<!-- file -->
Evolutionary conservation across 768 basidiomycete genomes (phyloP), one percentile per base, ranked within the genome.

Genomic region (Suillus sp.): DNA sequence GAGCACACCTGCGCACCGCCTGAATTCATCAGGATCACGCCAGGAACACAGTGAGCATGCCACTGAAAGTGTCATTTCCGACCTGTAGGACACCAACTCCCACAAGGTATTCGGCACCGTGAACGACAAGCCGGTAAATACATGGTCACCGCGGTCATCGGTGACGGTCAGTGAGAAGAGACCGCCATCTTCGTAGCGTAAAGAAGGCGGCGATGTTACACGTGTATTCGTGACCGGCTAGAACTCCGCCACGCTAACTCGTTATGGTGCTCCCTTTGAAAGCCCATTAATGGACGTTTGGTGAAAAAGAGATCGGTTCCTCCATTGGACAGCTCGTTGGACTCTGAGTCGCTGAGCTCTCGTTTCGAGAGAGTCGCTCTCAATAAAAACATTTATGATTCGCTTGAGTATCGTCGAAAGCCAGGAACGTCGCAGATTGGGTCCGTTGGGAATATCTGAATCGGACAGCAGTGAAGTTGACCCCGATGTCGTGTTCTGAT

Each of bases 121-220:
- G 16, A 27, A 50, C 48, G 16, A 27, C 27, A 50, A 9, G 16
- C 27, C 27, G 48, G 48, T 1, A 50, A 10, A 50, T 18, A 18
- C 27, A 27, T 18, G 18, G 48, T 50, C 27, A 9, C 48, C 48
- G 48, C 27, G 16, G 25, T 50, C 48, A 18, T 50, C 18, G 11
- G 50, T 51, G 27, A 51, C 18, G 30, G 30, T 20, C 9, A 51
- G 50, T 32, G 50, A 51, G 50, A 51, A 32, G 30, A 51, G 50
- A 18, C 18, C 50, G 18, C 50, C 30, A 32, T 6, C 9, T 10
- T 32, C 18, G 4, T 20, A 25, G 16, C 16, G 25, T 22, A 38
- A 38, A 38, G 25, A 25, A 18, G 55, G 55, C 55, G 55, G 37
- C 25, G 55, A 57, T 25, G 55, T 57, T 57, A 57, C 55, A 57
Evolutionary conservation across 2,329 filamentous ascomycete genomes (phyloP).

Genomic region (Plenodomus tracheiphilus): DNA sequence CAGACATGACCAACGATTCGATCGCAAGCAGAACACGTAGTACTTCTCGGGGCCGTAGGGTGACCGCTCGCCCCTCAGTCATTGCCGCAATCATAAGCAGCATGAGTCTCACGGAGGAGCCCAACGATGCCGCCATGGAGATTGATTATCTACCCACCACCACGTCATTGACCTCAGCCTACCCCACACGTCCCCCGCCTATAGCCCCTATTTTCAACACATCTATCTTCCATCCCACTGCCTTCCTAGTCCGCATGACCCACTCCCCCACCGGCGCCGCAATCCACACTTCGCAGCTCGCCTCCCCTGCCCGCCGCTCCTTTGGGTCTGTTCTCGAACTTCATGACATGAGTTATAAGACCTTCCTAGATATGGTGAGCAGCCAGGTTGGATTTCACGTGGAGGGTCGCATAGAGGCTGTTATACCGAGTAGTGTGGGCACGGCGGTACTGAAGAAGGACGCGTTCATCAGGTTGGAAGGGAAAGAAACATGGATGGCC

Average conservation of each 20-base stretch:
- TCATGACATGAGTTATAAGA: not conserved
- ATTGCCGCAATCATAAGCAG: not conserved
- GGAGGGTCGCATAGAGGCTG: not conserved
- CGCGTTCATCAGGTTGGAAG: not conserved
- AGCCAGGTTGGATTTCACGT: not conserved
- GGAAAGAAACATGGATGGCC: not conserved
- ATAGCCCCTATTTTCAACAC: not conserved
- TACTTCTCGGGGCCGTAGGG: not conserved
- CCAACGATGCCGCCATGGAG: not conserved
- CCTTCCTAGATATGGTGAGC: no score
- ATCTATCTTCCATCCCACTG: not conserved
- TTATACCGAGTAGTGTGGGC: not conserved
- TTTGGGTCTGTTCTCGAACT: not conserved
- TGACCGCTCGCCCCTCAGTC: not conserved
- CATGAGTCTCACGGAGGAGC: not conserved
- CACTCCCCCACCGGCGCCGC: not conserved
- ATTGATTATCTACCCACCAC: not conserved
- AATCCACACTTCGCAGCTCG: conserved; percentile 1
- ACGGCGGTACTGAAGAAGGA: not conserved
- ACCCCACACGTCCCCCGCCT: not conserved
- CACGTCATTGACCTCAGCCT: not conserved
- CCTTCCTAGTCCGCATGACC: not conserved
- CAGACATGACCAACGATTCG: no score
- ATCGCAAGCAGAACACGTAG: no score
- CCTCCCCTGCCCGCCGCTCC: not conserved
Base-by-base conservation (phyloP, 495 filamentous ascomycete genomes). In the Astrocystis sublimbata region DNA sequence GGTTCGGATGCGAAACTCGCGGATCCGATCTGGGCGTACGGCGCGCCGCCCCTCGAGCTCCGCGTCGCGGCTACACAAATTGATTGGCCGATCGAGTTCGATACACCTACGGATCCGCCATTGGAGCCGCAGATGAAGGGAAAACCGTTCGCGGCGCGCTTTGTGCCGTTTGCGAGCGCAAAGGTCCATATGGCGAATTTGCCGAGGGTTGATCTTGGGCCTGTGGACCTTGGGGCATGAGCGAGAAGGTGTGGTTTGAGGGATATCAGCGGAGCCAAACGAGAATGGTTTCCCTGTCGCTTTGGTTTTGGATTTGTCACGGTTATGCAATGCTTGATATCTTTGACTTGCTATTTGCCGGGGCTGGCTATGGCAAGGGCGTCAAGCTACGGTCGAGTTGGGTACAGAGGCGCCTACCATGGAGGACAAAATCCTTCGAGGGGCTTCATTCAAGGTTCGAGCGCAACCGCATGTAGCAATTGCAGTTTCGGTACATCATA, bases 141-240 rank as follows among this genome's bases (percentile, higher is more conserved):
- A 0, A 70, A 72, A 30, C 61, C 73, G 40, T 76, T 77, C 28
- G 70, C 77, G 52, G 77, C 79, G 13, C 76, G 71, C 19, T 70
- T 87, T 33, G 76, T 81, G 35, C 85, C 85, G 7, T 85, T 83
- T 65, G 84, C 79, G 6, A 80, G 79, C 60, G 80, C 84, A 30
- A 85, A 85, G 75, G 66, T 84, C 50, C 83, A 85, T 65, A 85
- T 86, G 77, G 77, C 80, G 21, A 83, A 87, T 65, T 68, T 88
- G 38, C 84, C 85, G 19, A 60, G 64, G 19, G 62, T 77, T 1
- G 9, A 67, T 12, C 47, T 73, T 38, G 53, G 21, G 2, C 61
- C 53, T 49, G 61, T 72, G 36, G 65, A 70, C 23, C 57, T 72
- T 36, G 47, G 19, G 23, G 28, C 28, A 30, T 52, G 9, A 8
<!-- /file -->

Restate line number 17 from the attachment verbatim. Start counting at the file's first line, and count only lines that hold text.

- TCATGACATGAGTTATAAGA: not conserved